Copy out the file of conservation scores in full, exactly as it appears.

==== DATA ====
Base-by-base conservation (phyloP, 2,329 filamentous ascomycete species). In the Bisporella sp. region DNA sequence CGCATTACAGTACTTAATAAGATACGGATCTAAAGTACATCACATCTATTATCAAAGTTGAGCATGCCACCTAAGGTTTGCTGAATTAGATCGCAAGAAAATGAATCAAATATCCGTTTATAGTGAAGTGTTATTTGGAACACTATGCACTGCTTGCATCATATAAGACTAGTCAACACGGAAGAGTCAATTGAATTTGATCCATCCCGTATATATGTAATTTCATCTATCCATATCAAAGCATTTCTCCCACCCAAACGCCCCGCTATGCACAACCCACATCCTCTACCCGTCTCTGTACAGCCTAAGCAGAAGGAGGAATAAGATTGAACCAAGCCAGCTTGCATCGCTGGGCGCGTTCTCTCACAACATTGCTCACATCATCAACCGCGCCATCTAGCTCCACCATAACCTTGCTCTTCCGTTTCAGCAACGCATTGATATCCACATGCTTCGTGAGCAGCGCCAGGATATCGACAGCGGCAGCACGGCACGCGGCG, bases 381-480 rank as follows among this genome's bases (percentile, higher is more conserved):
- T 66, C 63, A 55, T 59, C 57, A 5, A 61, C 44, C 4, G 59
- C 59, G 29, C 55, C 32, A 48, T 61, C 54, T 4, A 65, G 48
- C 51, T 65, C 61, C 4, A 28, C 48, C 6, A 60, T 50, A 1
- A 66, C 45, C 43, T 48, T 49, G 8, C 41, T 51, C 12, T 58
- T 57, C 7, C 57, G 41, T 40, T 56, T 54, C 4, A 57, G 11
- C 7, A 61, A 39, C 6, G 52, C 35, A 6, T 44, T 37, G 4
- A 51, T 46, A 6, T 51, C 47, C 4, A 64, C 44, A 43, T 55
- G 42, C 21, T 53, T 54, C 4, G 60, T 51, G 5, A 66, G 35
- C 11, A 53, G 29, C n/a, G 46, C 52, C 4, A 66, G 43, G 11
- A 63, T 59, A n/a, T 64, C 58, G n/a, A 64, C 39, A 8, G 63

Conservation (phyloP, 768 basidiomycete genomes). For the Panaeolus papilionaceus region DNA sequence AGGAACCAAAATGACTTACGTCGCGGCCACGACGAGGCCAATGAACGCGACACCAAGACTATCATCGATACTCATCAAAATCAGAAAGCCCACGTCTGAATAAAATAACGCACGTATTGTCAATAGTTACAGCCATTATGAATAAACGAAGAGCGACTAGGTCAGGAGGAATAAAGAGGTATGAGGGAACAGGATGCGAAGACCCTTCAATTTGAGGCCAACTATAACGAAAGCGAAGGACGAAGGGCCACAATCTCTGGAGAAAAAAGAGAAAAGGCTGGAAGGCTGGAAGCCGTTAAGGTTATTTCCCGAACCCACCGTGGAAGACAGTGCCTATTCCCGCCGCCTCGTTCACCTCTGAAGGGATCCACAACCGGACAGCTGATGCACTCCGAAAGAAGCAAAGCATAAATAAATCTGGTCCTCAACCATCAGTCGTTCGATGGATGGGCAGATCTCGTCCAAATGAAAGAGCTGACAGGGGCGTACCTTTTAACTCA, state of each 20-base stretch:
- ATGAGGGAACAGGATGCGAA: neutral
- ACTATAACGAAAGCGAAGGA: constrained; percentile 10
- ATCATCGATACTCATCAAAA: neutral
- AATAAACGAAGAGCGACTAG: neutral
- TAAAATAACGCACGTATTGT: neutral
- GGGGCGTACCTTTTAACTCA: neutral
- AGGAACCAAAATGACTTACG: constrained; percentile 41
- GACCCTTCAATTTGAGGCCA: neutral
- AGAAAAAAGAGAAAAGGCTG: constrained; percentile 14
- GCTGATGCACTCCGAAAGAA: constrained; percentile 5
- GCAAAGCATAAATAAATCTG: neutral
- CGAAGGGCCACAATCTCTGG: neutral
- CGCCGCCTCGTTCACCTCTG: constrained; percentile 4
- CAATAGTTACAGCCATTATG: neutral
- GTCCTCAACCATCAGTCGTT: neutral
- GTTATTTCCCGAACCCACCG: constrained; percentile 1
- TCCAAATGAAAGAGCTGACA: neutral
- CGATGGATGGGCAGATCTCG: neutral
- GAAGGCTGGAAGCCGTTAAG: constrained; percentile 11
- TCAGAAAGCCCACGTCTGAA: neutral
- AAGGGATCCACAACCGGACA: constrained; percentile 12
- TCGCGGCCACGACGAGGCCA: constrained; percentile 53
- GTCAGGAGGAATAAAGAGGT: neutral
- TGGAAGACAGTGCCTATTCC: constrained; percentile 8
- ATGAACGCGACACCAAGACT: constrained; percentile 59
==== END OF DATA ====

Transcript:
Base-by-base conservation (phyloP, 2,329 filamentous ascomycete species). In the Bisporella sp. region DNA sequence CGCATTACAGTACTTAATAAGATACGGATCTAAAGTACATCACATCTATTATCAAAGTTGAGCATGCCACCTAAGGTTTGCTGAATTAGATCGCAAGAAAATGAATCAAATATCCGTTTATAGTGAAGTGTTATTTGGAACACTATGCACTGCTTGCATCATATAAGACTAGTCAACACGGAAGAGTCAATTGAATTTGATCCATCCCGTATATATGTAATTTCATCTATCCATATCAAAGCATTTCTCCCACCCAAACGCCCCGCTATGCACAACCCACATCCTCTACCCGTCTCTGTACAGCCTAAGCAGAAGGAGGAATAAGATTGAACCAAGCCAGCTTGCATCGCTGGGCGCGTTCTCTCACAACATTGCTCACATCATCAACCGCGCCATCTAGCTCCACCATAACCTTGCTCTTCCGTTTCAGCAACGCATTGATATCCACATGCTTCGTGAGCAGCGCCAGGATATCGACAGCGGCAGCACGGCACGCGGCG, bases 381-480 rank as follows among this genome's bases (percentile, higher is more conserved):
- T 66, C 63, A 55, T 59, C 57, A 5, A 61, C 44, C 4, G 59
- C 59, G 29, C 55, C 32, A 48, T 61, C 54, T 4, A 65, G 48
- C 51, T 65, C 61, C 4, A 28, C 48, C 6, A 60, T 50, A 1
- A 66, C 45, C 43, T 48, T 49, G 8, C 41, T 51, C 12, T 58
- T 57, C 7, C 57, G 41, T 40, T 56, T 54, C 4, A 57, G 11
- C 7, A 61, A 39, C 6, G 52, C 35, A 6, T 44, T 37, G 4
- A 51, T 46, A 6, T 51, C 47, C 4, A 64, C 44, A 43, T 55
- G 42, C 21, T 53, T 54, C 4, G 60, T 51, G 5, A 66, G 35
- C 11, A 53, G 29, C n/a, G 46, C 52, C 4, A 66, G 43, G 11
- A 63, T 59, A n/a, T 64, C 58, G n/a, A 64, C 39, A 8, G 63

Conservation (phyloP, 768 basidiomycete genomes). For the Panaeolus papilionaceus region DNA sequence AGGAACCAAAATGACTTACGTCGCGGCCACGACGAGGCCAATGAACGCGACACCAAGACTATCATCGATACTCATCAAAATCAGAAAGCCCACGTCTGAATAAAATAACGCACGTATTGTCAATAGTTACAGCCATTATGAATAAACGAAGAGCGACTAGGTCAGGAGGAATAAAGAGGTATGAGGGAACAGGATGCGAAGACCCTTCAATTTGAGGCCAACTATAACGAAAGCGAAGGACGAAGGGCCACAATCTCTGGAGAAAAAAGAGAAAAGGCTGGAAGGCTGGAAGCCGTTAAGGTTATTTCCCGAACCCACCGTGGAAGACAGTGCCTATTCCCGCCGCCTCGTTCACCTCTGAAGGGATCCACAACCGGACAGCTGATGCACTCCGAAAGAAGCAAAGCATAAATAAATCTGGTCCTCAACCATCAGTCGTTCGATGGATGGGCAGATCTCGTCCAAATGAAAGAGCTGACAGGGGCGTACCTTTTAACTCA, state of each 20-base stretch:
- ATGAGGGAACAGGATGCGAA: neutral
- ACTATAACGAAAGCGAAGGA: constrained; percentile 10
- ATCATCGATACTCATCAAAA: neutral
- AATAAACGAAGAGCGACTAG: neutral
- TAAAATAACGCACGTATTGT: neutral
- GGGGCGTACCTTTTAACTCA: neutral
- AGGAACCAAAATGACTTACG: constrained; percentile 41
- GACCCTTCAATTTGAGGCCA: neutral
- AGAAAAAAGAGAAAAGGCTG: constrained; percentile 14
- GCTGATGCACTCCGAAAGAA: constrained; percentile 5
- GCAAAGCATAAATAAATCTG: neutral
- CGAAGGGCCACAATCTCTGG: neutral
- CGCCGCCTCGTTCACCTCTG: constrained; percentile 4
- CAATAGTTACAGCCATTATG: neutral
- GTCCTCAACCATCAGTCGTT: neutral
- GTTATTTCCCGAACCCACCG: constrained; percentile 1
- TCCAAATGAAAGAGCTGACA: neutral
- CGATGGATGGGCAGATCTCG: neutral
- GAAGGCTGGAAGCCGTTAAG: constrained; percentile 11
- TCAGAAAGCCCACGTCTGAA: neutral
- AAGGGATCCACAACCGGACA: constrained; percentile 12
- TCGCGGCCACGACGAGGCCA: constrained; percentile 53
- GTCAGGAGGAATAAAGAGGT: neutral
- TGGAAGACAGTGCCTATTCC: constrained; percentile 8
- ATGAACGCGACACCAAGACT: constrained; percentile 59